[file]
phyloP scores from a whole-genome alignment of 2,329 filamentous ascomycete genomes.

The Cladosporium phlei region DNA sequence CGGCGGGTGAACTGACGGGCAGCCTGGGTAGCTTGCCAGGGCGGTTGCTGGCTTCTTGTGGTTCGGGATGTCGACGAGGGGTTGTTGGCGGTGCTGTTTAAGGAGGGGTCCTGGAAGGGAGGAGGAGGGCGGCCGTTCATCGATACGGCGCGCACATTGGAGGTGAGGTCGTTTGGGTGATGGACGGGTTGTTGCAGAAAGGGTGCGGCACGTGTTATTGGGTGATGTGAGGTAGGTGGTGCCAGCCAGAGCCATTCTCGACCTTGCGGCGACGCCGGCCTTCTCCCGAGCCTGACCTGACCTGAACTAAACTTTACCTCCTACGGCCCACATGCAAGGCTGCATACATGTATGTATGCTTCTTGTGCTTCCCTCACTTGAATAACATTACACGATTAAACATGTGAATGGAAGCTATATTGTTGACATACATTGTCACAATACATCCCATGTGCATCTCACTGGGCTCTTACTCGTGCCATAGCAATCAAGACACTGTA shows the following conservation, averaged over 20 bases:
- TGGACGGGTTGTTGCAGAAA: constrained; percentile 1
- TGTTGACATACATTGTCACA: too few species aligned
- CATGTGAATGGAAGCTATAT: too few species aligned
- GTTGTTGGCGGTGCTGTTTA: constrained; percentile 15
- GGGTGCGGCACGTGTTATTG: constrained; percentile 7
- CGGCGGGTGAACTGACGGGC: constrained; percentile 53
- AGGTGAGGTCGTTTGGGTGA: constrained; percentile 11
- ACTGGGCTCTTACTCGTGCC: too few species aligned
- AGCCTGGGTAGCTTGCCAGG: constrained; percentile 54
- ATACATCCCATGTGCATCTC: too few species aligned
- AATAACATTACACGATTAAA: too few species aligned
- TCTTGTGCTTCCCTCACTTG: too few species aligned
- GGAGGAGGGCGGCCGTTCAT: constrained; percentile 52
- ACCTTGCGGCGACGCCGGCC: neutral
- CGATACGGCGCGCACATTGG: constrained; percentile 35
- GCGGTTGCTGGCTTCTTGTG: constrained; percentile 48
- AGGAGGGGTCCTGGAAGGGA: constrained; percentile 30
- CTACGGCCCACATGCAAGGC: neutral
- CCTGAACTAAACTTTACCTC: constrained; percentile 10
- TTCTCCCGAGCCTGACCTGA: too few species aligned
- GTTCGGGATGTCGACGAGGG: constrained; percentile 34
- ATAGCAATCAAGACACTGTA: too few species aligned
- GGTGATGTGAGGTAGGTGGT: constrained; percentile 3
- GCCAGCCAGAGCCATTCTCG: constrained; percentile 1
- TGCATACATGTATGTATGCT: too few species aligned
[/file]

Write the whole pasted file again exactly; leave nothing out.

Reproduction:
phyloP scores from a whole-genome alignment of 2,329 filamentous ascomycete genomes.

The Cladosporium phlei region DNA sequence CGGCGGGTGAACTGACGGGCAGCCTGGGTAGCTTGCCAGGGCGGTTGCTGGCTTCTTGTGGTTCGGGATGTCGACGAGGGGTTGTTGGCGGTGCTGTTTAAGGAGGGGTCCTGGAAGGGAGGAGGAGGGCGGCCGTTCATCGATACGGCGCGCACATTGGAGGTGAGGTCGTTTGGGTGATGGACGGGTTGTTGCAGAAAGGGTGCGGCACGTGTTATTGGGTGATGTGAGGTAGGTGGTGCCAGCCAGAGCCATTCTCGACCTTGCGGCGACGCCGGCCTTCTCCCGAGCCTGACCTGACCTGAACTAAACTTTACCTCCTACGGCCCACATGCAAGGCTGCATACATGTATGTATGCTTCTTGTGCTTCCCTCACTTGAATAACATTACACGATTAAACATGTGAATGGAAGCTATATTGTTGACATACATTGTCACAATACATCCCATGTGCATCTCACTGGGCTCTTACTCGTGCCATAGCAATCAAGACACTGTA shows the following conservation, averaged over 20 bases:
- TGGACGGGTTGTTGCAGAAA: constrained; percentile 1
- TGTTGACATACATTGTCACA: too few species aligned
- CATGTGAATGGAAGCTATAT: too few species aligned
- GTTGTTGGCGGTGCTGTTTA: constrained; percentile 15
- GGGTGCGGCACGTGTTATTG: constrained; percentile 7
- CGGCGGGTGAACTGACGGGC: constrained; percentile 53
- AGGTGAGGTCGTTTGGGTGA: constrained; percentile 11
- ACTGGGCTCTTACTCGTGCC: too few species aligned
- AGCCTGGGTAGCTTGCCAGG: constrained; percentile 54
- ATACATCCCATGTGCATCTC: too few species aligned
- AATAACATTACACGATTAAA: too few species aligned
- TCTTGTGCTTCCCTCACTTG: too few species aligned
- GGAGGAGGGCGGCCGTTCAT: constrained; percentile 52
- ACCTTGCGGCGACGCCGGCC: neutral
- CGATACGGCGCGCACATTGG: constrained; percentile 35
- GCGGTTGCTGGCTTCTTGTG: constrained; percentile 48
- AGGAGGGGTCCTGGAAGGGA: constrained; percentile 30
- CTACGGCCCACATGCAAGGC: neutral
- CCTGAACTAAACTTTACCTC: constrained; percentile 10
- TTCTCCCGAGCCTGACCTGA: too few species aligned
- GTTCGGGATGTCGACGAGGG: constrained; percentile 34
- ATAGCAATCAAGACACTGTA: too few species aligned
- GGTGATGTGAGGTAGGTGGT: constrained; percentile 3
- GCCAGCCAGAGCCATTCTCG: constrained; percentile 1
- TGCATACATGTATGTATGCT: too few species aligned